Transcending Norms of Separation
by Miki Kashtan
One of the things I do in life is talk to strangers whenever I have any inkling of a possible human connection, however momentary. These acts feel precious and a little subversive. Talking about these moments feels oddly more vulnerable than the act of reaching for the connection in the first place, and so I rarely do it. Yesterday I experienced two in a row that were so meaningful I decided to risk the embarrassment for the hope of inspiring others to join me.
I was walking out of the Berkeley Farmers’ Market, and a woman was coming towards me from a distance. Even though I couldn’t see her clearly, her appearance and presence captured my eye. I just loved how she looked. As we walked towards each other, I saw that her hair was completely white, and I thought to myself that she probably wouldn’t think of herself as looking great. As she walked by, I stopped her and asked if I could speak to her for a moment. I saw the expression, the moment of hesitation, wondering who I was or why I would want to talk with her, maybe a concern I might ask for something. And so I told her that what I had to say was unusual, and that I just wanted to tell her that she looked great. Oh, how she lit up in that moment. I mentioned to her that I didn’t imagine she would have that thought about herself. She said she was 76, and I said that was part of what I so enjoyed, that she didn’t pretend to be younger than her age. She smiled and laughed throughout this dialogue, and in the end told me with some glee that she was going to tell her husband. I stayed with it long enough to satisfy myself that she really took it in.
As if this was not enough to make my day, while parking at a grocery store I noticed a young African-American man, probably about 15, whom I had seen previously with other older people who were selling the local street journal for a dollar. This time he was alone, and I imagined he was asking for money himself. Then I witnessed what for me was a remarkable moment as a middle-aged white man approached him and they shared a substantial hug. As I came out of my car, the young man indeed approached me for money. Having just run out of money at the market to the point of owing money to the last vendor, I told him I didn’t have any money, and wouldn’t when I came out either. He was fine with that and thanked me.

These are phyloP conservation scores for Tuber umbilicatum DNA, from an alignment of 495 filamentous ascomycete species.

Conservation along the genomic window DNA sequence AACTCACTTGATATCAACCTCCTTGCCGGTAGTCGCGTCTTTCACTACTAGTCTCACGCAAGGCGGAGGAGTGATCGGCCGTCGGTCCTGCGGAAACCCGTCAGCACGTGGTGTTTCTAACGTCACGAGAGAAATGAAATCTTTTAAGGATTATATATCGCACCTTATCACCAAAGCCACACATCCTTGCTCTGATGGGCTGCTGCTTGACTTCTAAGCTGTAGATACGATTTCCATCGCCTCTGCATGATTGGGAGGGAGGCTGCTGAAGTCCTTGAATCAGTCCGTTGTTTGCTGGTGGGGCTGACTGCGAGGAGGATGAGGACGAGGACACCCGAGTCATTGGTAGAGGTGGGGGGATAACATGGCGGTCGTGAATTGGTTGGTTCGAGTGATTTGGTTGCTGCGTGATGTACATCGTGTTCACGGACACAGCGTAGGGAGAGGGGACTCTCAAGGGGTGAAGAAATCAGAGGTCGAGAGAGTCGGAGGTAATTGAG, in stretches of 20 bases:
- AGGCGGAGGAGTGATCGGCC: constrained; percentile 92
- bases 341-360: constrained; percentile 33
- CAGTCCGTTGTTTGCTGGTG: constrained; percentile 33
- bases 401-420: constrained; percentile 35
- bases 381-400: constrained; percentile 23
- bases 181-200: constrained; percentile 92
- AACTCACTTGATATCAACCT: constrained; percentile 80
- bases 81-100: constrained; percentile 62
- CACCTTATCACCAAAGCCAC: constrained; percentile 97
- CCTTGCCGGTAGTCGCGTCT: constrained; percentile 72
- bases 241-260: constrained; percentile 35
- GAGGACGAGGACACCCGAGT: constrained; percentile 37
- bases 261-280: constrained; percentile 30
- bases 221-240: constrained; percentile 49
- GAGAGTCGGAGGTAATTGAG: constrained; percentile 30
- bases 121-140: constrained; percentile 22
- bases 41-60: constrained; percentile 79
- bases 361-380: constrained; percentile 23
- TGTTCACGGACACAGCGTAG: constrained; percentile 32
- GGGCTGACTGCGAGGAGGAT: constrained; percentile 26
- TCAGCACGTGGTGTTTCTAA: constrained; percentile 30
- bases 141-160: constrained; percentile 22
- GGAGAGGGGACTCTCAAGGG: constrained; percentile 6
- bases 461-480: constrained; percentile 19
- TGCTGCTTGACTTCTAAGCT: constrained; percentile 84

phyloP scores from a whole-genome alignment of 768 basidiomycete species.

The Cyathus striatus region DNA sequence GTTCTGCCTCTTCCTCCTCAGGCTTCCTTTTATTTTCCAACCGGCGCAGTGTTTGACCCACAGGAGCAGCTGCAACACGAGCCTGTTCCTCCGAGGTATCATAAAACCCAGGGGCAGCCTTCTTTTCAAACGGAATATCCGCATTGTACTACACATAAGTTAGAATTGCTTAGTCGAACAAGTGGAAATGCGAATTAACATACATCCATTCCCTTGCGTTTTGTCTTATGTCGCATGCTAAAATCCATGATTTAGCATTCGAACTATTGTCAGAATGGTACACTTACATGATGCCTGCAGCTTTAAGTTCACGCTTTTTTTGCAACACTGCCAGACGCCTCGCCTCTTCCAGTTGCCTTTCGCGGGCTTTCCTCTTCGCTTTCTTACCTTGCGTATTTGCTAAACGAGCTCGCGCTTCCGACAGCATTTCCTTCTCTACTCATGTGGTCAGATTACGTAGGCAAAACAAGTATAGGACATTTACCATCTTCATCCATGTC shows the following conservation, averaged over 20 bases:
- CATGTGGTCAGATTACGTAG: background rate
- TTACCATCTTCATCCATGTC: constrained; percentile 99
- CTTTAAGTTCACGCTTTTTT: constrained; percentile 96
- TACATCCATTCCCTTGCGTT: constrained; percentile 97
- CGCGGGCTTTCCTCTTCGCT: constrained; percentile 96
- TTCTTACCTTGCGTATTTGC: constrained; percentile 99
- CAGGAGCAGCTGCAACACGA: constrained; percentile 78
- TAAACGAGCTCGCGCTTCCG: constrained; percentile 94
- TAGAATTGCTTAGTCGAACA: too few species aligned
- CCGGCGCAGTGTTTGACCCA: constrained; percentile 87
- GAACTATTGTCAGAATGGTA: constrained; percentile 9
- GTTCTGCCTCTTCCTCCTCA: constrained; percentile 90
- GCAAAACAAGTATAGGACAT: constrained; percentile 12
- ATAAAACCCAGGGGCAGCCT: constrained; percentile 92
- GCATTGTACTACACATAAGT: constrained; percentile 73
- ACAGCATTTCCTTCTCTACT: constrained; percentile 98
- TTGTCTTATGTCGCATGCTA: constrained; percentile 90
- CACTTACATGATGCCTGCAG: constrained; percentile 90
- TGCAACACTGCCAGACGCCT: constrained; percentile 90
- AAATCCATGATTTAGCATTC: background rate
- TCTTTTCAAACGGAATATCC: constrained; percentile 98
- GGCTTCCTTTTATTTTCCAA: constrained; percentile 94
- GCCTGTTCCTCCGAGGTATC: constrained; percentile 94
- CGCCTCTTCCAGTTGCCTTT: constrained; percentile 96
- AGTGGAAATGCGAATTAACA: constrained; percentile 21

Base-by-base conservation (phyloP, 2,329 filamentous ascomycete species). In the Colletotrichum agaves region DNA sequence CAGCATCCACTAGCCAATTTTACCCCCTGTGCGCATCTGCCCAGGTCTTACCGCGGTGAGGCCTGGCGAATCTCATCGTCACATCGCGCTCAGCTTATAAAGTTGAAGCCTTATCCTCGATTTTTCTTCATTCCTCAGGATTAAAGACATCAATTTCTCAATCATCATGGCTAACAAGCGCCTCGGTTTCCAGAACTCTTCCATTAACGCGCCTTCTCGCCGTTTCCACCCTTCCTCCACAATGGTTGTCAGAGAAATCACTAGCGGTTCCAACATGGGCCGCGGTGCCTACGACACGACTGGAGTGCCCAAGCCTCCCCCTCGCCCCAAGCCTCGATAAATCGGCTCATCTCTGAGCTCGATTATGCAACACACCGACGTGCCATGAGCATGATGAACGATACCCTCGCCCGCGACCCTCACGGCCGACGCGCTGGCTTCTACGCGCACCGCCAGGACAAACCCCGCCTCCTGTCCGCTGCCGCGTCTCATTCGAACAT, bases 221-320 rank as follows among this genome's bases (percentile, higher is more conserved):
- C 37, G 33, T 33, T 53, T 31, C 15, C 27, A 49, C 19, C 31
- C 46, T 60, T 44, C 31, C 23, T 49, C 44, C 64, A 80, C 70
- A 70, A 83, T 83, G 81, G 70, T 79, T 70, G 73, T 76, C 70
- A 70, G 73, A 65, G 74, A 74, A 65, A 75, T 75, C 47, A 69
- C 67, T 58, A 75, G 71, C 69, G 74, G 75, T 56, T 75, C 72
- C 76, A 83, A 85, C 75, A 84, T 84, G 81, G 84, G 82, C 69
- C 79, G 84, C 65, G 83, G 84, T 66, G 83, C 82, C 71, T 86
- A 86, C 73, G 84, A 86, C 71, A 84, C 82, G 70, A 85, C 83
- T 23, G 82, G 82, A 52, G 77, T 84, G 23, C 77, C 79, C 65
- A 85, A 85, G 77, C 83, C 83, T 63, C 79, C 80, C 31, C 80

On my way out carrying a bunch of bags, he asked me if I needed help. I told him that I still didn’t have money. He told me he knew, and that he still wanted to know if I needed help. As I came around, touched by his offer, he walked across my line of vision with an immense smile, not directed at me. That was when I decided to talk to him. I called out to him and told him I was so happy that he was still able to smile. Whereupon he looked at me for more than a split second. So I proceeded to say some more. I told him I had seen him share the hug with the other man earlier, and that I was so touched, because most young men his age don’t do this, don’t let it show that they need love. He kept looking at me with such intentness. And so I went on, daring the closeness. I said: “Don’t give up. You have some much stacked up against you. Don’t give up. Ever.” Our eyes locked and we looked at each other for a long time. Then I said to him, while still holding his gaze, that in that moment we shared a human connection and knew that we could do anything we wanted, and that no matter what happened, that was always possible, even if everyone told him he couldn’t. His parting words were that he would never forget this moment.
This, too, is possible in our world.
3 thoughts on “Transcending Norms of Separation”
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Not often am I moved to tears by what I read online. This did it.
I am so happy you shared these precious moments of connection with us. I also am moved to tears andf hopeful that connection and hope do make a difference in this world. In my house, I have a magnet that I see at least 100 times a day that says "never never never give up" (words by Winston Churchill.) They inspire me, like this post does. With love, Mitsiko
I aspire to this level of self-knowing, knowing my own self and own capacity to love to such an extent that I can brave sharing it on the street with a complete stranger, seeing in them what I have known in myself. (You haven't spoken directly about this here, but I imply it to be true.)
Thank you, Miki.